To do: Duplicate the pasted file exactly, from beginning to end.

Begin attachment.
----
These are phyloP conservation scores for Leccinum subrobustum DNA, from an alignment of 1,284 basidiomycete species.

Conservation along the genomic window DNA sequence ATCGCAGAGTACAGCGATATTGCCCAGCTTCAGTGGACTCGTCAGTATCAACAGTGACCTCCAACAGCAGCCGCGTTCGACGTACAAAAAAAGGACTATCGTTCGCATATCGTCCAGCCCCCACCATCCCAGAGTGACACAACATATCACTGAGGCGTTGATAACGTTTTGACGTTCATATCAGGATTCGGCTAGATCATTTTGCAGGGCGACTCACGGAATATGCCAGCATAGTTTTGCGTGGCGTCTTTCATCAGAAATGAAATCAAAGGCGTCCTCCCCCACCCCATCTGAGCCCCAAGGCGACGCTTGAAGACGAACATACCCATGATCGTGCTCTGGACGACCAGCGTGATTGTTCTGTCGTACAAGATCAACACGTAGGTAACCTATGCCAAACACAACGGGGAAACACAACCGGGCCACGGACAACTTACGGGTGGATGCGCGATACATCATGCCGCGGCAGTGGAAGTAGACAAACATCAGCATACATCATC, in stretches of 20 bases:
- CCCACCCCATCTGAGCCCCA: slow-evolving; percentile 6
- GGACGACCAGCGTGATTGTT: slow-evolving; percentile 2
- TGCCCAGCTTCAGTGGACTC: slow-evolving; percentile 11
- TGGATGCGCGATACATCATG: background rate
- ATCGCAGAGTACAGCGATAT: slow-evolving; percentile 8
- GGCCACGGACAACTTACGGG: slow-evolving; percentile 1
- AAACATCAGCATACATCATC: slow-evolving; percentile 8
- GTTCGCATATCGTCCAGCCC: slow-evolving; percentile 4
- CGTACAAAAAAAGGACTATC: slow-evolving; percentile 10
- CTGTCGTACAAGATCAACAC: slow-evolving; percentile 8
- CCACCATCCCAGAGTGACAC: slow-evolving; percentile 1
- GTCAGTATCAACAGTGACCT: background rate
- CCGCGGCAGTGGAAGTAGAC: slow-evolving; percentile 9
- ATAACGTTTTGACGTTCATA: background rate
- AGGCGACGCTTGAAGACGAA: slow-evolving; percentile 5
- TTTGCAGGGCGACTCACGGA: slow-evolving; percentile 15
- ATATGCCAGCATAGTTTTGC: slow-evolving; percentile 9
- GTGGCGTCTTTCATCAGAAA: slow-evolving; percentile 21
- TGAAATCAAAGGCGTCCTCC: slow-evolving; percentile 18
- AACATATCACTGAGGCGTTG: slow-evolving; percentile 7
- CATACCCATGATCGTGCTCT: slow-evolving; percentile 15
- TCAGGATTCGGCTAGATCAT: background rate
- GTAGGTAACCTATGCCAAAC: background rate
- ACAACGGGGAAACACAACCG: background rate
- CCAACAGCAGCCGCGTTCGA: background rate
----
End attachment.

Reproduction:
These are phyloP conservation scores for Leccinum subrobustum DNA, from an alignment of 1,284 basidiomycete species.

Conservation along the genomic window DNA sequence ATCGCAGAGTACAGCGATATTGCCCAGCTTCAGTGGACTCGTCAGTATCAACAGTGACCTCCAACAGCAGCCGCGTTCGACGTACAAAAAAAGGACTATCGTTCGCATATCGTCCAGCCCCCACCATCCCAGAGTGACACAACATATCACTGAGGCGTTGATAACGTTTTGACGTTCATATCAGGATTCGGCTAGATCATTTTGCAGGGCGACTCACGGAATATGCCAGCATAGTTTTGCGTGGCGTCTTTCATCAGAAATGAAATCAAAGGCGTCCTCCCCCACCCCATCTGAGCCCCAAGGCGACGCTTGAAGACGAACATACCCATGATCGTGCTCTGGACGACCAGCGTGATTGTTCTGTCGTACAAGATCAACACGTAGGTAACCTATGCCAAACACAACGGGGAAACACAACCGGGCCACGGACAACTTACGGGTGGATGCGCGATACATCATGCCGCGGCAGTGGAAGTAGACAAACATCAGCATACATCATC, in stretches of 20 bases:
- CCCACCCCATCTGAGCCCCA: slow-evolving; percentile 6
- GGACGACCAGCGTGATTGTT: slow-evolving; percentile 2
- TGCCCAGCTTCAGTGGACTC: slow-evolving; percentile 11
- TGGATGCGCGATACATCATG: background rate
- ATCGCAGAGTACAGCGATAT: slow-evolving; percentile 8
- GGCCACGGACAACTTACGGG: slow-evolving; percentile 1
- AAACATCAGCATACATCATC: slow-evolving; percentile 8
- GTTCGCATATCGTCCAGCCC: slow-evolving; percentile 4
- CGTACAAAAAAAGGACTATC: slow-evolving; percentile 10
- CTGTCGTACAAGATCAACAC: slow-evolving; percentile 8
- CCACCATCCCAGAGTGACAC: slow-evolving; percentile 1
- GTCAGTATCAACAGTGACCT: background rate
- CCGCGGCAGTGGAAGTAGAC: slow-evolving; percentile 9
- ATAACGTTTTGACGTTCATA: background rate
- AGGCGACGCTTGAAGACGAA: slow-evolving; percentile 5
- TTTGCAGGGCGACTCACGGA: slow-evolving; percentile 15
- ATATGCCAGCATAGTTTTGC: slow-evolving; percentile 9
- GTGGCGTCTTTCATCAGAAA: slow-evolving; percentile 21
- TGAAATCAAAGGCGTCCTCC: slow-evolving; percentile 18
- AACATATCACTGAGGCGTTG: slow-evolving; percentile 7
- CATACCCATGATCGTGCTCT: slow-evolving; percentile 15
- TCAGGATTCGGCTAGATCAT: background rate
- GTAGGTAACCTATGCCAAAC: background rate
- ACAACGGGGAAACACAACCG: background rate
- CCAACAGCAGCCGCGTTCGA: background rate